EM: I love so many things. Everything contributes to a lifestyle that is very beautiful and fulfilling. That being said, I can see myself living in a lot of different places.
I hope that I am always able to be mobile and travel and experience the world, because I think—especially with the pandemic—it's so important that we have a sense of what our world is like. And for food and wine as well; I can say I was helping Dry Creek Kitchen build their wine list, but I also want to know how they do that in Singapore and how they do that in Japan and how that's done in France. I've experienced some of it, but I hope I can still maintain it.
WS: As someone who’s very curious and has been involved in several facets of the wine world, is there any other section of the industry you’re interested in exploring?
EM: I've always wanted to buy a property and grow grapes and live on that land—the very French-vigneron idea of making your land into where you live and vice versa.
WS: What’s the current scope of your winemaking?
EM: In 2018, I made six barrels, which is 150 cases-ish. And then this year, I made a barrel of Pinot Noir and almost a barrel of Zinfandel [for family and friends]. Whether or not I make that into a commercial enterprise myself, I don't know. I want to be out in the vineyard as much as possible throughout the year so that I can let that inform how I'm going to make the wine.
I met Dick Erath [of Erath wines] once, when Twomey started making wine from Oregon and then they purchased his Prince Hill estate. He was talking about how he built his estate, how he just walked out of his house, down the hill, and stuck vines in the ground and just let them grow. He decided over here, he would grow them this way, and over there, he would grow them that way. He kept copious notes and hand-drawn maps. As a commercial winery coming in there, people were like, “What is this mess?” But at the same time, how beautiful to just explore your land and hope that you can provide for your friends and family and community? I love that, that idea of being able to give back. It takes a village, but I want to give back to my village.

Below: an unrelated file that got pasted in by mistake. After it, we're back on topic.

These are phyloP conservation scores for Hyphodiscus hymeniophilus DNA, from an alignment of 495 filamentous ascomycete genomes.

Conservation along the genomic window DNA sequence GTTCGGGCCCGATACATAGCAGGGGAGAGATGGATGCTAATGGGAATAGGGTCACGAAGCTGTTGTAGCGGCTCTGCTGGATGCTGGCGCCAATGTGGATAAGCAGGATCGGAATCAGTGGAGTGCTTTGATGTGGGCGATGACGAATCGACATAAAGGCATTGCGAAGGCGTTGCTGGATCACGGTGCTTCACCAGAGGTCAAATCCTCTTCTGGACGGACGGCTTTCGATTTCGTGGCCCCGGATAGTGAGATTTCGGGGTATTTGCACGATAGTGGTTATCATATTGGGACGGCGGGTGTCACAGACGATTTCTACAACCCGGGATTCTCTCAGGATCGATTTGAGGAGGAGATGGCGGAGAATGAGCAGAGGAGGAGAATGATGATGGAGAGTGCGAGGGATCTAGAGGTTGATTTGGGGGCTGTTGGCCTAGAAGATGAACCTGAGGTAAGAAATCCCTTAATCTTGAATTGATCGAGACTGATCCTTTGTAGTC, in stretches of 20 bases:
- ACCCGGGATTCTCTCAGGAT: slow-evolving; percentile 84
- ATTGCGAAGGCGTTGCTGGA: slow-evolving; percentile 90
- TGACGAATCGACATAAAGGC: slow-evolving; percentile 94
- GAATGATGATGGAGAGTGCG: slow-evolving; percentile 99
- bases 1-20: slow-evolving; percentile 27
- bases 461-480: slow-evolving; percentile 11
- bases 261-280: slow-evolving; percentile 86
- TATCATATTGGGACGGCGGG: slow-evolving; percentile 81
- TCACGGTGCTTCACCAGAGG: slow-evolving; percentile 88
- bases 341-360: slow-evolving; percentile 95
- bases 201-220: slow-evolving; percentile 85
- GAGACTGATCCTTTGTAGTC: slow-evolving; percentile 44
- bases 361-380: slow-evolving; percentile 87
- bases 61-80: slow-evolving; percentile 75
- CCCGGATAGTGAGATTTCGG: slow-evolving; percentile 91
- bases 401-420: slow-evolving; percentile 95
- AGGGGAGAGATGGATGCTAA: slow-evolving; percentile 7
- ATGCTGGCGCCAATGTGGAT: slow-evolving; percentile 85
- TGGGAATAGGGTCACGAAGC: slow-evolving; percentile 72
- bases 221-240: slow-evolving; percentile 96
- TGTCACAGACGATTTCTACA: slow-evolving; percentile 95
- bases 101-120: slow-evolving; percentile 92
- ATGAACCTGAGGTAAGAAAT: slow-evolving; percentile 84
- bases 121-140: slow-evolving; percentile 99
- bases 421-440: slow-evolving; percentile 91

So I'm not done with winemaking. And I'm definitely not done with the wine industry. It's me, it's who I am. I can't not make wine.
WS: Looking back now, is there anything in your childhood that foreshadowed that you would be interested in wine?
EM: We traveled a lot as a family, so [that meant] being exposed to many different cultures and languages and foods. I always really enjoyed the niceties of life, the fine, delicate things.
Similarly, what contributes to being a good wine taster and a good winemaker is being able to call on your past tastes. My mom and I were always toiling in the garden. We are always talking about flowers. I clearly remember being about four years old and looking at crocuses coming up through the snow. Crocuses have a very defined smell. I didn’t realize that then, but now when I smell the essence of crocus, I'm like, “Oh yeah, that's so cool! That's what that first moment of spring smelled like.”
I once took a class from Alexandre Schmitt, he's a perfumer from France who transitioned into providing educational intensive courses for winemaking professionals. It was about breaking down the molecular structures of smells and how that creates a perfume in a wine. He would say, “Is this lemon or is this lime?” And almost every single time I would mix lemon and lime up. But if somebody said, “Is that carnation or gardenia?”, I knew that right away. So I think all of those things contributed to where I am. The threads of your history always make your tapestry.